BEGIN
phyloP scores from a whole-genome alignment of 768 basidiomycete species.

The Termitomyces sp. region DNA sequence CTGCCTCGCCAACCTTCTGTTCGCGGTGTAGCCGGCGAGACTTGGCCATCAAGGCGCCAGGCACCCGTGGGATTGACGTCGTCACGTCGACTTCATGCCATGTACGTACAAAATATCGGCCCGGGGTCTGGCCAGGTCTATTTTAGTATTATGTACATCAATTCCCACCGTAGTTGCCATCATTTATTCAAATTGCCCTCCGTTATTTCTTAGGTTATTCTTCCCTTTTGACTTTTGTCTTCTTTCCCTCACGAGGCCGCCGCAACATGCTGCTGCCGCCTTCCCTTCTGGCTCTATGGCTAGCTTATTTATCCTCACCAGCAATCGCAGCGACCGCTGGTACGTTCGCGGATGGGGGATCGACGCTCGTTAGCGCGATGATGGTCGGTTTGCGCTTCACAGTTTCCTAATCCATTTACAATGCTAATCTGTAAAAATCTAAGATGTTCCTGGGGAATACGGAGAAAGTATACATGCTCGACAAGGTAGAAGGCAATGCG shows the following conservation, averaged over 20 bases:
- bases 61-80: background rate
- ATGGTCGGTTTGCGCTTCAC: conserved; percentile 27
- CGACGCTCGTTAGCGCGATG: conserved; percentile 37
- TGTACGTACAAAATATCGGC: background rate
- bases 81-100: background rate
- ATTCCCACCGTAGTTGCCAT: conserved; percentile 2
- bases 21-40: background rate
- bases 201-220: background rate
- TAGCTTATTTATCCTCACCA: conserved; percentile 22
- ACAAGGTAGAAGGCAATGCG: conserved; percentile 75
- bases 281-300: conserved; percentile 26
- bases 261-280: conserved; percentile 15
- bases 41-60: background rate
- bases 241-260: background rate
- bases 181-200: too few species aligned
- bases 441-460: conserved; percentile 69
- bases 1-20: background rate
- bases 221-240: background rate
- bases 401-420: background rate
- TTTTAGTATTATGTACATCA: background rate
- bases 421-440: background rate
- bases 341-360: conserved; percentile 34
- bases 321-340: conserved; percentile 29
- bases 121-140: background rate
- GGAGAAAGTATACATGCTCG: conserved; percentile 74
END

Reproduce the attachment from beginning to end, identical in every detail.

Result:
phyloP scores from a whole-genome alignment of 768 basidiomycete species.

The Termitomyces sp. region DNA sequence CTGCCTCGCCAACCTTCTGTTCGCGGTGTAGCCGGCGAGACTTGGCCATCAAGGCGCCAGGCACCCGTGGGATTGACGTCGTCACGTCGACTTCATGCCATGTACGTACAAAATATCGGCCCGGGGTCTGGCCAGGTCTATTTTAGTATTATGTACATCAATTCCCACCGTAGTTGCCATCATTTATTCAAATTGCCCTCCGTTATTTCTTAGGTTATTCTTCCCTTTTGACTTTTGTCTTCTTTCCCTCACGAGGCCGCCGCAACATGCTGCTGCCGCCTTCCCTTCTGGCTCTATGGCTAGCTTATTTATCCTCACCAGCAATCGCAGCGACCGCTGGTACGTTCGCGGATGGGGGATCGACGCTCGTTAGCGCGATGATGGTCGGTTTGCGCTTCACAGTTTCCTAATCCATTTACAATGCTAATCTGTAAAAATCTAAGATGTTCCTGGGGAATACGGAGAAAGTATACATGCTCGACAAGGTAGAAGGCAATGCG shows the following conservation, averaged over 20 bases:
- bases 61-80: background rate
- ATGGTCGGTTTGCGCTTCAC: conserved; percentile 27
- CGACGCTCGTTAGCGCGATG: conserved; percentile 37
- TGTACGTACAAAATATCGGC: background rate
- bases 81-100: background rate
- ATTCCCACCGTAGTTGCCAT: conserved; percentile 2
- bases 21-40: background rate
- bases 201-220: background rate
- TAGCTTATTTATCCTCACCA: conserved; percentile 22
- ACAAGGTAGAAGGCAATGCG: conserved; percentile 75
- bases 281-300: conserved; percentile 26
- bases 261-280: conserved; percentile 15
- bases 41-60: background rate
- bases 241-260: background rate
- bases 181-200: too few species aligned
- bases 441-460: conserved; percentile 69
- bases 1-20: background rate
- bases 221-240: background rate
- bases 401-420: background rate
- TTTTAGTATTATGTACATCA: background rate
- bases 421-440: background rate
- bases 341-360: conserved; percentile 34
- bases 321-340: conserved; percentile 29
- bases 121-140: background rate
- GGAGAAAGTATACATGCTCG: conserved; percentile 74